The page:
Ladybirds, like many beetles, overwinter as adults, and to make sure they survive they must choose a suitable hibernation site. Cold is not their worry, they turn down their metabolism to a bare tick-over and enter a stable but quiescent torpor until warm spring rouses them. Damp on the other hand, can be fatal, making them susceptible to moulds and fungal diseases. A hibernation site is a dry site, and where drier than a human house?
1. The harlequin ladybird, Harmonia axyridis, is the species most likely to enter houses. This native of China and the Far East has been deliberately introduced as a biocontrol agent against pest aphids around the world, but arrived in England in 2003 apparently on its own. It is now widespread and very common.
2. Early hibernators start to make exploratory missions in September and October. They get in through open windows, under doors, or even through key holes.
3. They give off a chemical safety scent when they find a nice dry nook in which to settle down, often the corner of a room, against a cornice, or in a light fitting. This actively attracts others to join them. Bright ladybird colours are a warning that they are distasteful to predators, clusters emphasize this warning to potential enemies.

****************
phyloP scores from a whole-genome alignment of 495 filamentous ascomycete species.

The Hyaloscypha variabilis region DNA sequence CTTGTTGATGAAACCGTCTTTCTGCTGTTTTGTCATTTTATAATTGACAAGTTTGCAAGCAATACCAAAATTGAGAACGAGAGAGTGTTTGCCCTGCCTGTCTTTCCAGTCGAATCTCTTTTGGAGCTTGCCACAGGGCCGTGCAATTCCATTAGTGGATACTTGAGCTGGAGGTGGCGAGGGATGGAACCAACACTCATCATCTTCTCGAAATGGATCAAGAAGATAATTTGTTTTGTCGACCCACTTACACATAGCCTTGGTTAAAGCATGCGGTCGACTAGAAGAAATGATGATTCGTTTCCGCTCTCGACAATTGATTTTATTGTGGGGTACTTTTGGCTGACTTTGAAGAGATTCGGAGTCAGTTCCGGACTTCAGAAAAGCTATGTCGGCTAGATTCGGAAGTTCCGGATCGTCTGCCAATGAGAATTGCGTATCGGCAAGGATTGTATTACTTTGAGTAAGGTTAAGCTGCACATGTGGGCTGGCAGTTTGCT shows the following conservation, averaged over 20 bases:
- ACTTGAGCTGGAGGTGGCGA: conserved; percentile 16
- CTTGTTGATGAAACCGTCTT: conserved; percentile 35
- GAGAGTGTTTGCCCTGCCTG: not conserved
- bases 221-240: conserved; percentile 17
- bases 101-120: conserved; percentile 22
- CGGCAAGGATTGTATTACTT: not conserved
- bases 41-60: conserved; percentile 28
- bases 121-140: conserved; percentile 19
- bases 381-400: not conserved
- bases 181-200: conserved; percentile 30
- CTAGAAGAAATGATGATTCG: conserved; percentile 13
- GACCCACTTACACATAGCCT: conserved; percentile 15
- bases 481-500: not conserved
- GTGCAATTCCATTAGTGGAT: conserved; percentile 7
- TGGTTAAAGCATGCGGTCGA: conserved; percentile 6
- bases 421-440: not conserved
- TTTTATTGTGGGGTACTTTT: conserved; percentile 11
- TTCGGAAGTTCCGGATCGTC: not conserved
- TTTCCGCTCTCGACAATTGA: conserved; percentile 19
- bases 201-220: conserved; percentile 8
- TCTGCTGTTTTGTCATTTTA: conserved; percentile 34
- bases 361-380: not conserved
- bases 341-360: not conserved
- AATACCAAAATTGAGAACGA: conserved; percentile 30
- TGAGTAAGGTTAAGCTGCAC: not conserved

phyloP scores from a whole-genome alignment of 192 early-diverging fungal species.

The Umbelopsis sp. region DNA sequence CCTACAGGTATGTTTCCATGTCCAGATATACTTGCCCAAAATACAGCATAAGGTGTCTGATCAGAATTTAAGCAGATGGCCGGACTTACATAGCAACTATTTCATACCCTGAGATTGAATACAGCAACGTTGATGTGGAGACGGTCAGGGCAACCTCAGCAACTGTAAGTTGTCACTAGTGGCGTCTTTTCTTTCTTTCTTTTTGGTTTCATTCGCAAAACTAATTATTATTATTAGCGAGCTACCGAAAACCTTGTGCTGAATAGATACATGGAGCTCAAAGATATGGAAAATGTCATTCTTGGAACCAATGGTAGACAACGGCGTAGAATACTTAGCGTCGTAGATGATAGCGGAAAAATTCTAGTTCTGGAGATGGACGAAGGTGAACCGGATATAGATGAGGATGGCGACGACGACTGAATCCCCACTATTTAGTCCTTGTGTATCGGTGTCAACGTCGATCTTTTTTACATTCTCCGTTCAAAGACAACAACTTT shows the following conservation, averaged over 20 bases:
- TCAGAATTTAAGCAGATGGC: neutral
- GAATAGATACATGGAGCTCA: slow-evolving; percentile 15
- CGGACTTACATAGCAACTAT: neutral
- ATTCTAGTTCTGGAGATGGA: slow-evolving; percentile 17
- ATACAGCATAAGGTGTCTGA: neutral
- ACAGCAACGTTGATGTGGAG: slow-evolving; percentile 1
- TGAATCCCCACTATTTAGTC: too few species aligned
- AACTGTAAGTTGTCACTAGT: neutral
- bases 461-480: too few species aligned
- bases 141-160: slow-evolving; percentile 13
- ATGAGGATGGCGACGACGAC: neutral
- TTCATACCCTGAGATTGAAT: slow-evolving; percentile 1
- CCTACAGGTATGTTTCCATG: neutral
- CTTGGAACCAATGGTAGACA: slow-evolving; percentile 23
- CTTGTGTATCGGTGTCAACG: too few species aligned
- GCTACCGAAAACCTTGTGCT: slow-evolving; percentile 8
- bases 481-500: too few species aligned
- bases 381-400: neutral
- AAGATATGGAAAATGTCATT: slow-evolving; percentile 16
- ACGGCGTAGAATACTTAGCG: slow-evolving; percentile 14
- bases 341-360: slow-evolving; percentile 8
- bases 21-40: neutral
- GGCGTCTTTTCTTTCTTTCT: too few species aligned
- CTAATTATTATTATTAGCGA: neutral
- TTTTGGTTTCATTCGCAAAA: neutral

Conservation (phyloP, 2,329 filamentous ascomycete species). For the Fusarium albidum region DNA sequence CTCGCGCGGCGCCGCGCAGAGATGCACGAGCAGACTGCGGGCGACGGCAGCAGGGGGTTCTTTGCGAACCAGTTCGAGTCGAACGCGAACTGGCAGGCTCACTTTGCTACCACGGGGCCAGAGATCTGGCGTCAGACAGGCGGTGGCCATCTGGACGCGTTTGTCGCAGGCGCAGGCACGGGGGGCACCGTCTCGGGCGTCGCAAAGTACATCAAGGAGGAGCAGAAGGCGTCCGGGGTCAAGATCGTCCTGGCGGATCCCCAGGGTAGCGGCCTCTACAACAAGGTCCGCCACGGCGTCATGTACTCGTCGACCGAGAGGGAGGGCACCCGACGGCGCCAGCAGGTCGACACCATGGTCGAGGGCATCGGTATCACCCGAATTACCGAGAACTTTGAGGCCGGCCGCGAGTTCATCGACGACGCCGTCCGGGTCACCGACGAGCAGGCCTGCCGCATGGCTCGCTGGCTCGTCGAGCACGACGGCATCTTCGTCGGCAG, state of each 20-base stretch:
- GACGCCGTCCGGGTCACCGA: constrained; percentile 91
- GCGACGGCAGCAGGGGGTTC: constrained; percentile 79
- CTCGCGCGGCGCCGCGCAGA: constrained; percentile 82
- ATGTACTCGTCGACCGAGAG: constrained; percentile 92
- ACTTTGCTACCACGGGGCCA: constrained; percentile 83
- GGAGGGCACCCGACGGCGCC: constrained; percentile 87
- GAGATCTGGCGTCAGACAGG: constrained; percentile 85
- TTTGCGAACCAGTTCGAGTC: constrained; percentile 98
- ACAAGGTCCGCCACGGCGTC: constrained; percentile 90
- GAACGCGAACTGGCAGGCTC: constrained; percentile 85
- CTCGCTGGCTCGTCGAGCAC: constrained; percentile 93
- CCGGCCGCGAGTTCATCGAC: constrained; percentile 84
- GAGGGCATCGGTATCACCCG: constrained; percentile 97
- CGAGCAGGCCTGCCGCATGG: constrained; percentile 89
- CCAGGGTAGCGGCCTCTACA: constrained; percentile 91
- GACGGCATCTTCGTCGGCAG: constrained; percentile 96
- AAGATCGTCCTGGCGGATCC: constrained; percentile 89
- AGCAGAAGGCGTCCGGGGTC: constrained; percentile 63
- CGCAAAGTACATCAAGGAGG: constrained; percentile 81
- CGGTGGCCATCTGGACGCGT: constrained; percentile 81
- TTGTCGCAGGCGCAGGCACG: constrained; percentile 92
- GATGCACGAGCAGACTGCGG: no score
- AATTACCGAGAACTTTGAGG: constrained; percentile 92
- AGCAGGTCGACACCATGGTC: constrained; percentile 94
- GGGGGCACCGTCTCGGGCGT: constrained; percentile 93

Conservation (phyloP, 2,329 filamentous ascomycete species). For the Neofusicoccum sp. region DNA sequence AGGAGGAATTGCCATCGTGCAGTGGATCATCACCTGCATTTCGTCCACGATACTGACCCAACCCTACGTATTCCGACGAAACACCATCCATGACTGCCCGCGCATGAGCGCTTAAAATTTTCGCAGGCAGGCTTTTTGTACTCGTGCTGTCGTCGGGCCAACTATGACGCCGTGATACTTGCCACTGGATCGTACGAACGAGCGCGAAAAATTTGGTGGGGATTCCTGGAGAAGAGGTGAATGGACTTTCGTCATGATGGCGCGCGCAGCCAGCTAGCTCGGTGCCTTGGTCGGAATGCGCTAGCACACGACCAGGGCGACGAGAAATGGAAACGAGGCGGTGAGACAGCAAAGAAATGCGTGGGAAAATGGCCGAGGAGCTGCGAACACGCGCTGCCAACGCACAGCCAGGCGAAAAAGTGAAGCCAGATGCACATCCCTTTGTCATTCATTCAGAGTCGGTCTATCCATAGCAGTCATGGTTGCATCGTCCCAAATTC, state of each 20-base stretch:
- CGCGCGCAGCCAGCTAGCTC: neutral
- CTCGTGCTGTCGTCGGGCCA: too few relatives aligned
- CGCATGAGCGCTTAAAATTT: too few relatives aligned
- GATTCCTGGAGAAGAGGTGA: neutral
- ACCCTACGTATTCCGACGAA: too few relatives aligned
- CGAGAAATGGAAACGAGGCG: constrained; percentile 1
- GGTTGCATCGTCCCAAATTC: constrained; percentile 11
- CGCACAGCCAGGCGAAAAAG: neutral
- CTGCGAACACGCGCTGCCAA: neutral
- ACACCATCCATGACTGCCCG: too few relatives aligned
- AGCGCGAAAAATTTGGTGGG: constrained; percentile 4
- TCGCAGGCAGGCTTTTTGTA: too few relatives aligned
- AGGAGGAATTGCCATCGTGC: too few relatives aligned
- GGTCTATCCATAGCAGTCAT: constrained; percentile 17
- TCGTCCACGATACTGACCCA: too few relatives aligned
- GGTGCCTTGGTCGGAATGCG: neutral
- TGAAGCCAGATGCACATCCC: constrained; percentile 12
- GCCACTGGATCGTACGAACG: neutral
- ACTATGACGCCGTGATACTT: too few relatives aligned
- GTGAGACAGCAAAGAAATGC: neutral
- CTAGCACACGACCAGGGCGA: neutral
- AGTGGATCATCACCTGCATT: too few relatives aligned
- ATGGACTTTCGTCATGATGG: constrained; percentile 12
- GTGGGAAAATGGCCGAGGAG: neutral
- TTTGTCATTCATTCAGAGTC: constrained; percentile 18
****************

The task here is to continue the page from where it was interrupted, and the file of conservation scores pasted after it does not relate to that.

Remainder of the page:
4. The scent lingers until the next year, so even though the new influx is the next generation, they can still smell out the safe places of their forefathers. The potential is for increasing ladybird hordes, year on year.
5. Native 7-spot ladybirds nestle down in threes of fours in dense grass tussocks, 16-spots cluster in knots of 20-30 on dead leaves, 2-spots gather in gangs of 5-15 under loose bark. In North America, the convergent ladybird converges on small caves in the hills, and one congregation was estimated at 30-40 million beetles.
Further useful information:
Harlequin ladybird survey: http://www.harlequin-survey.org
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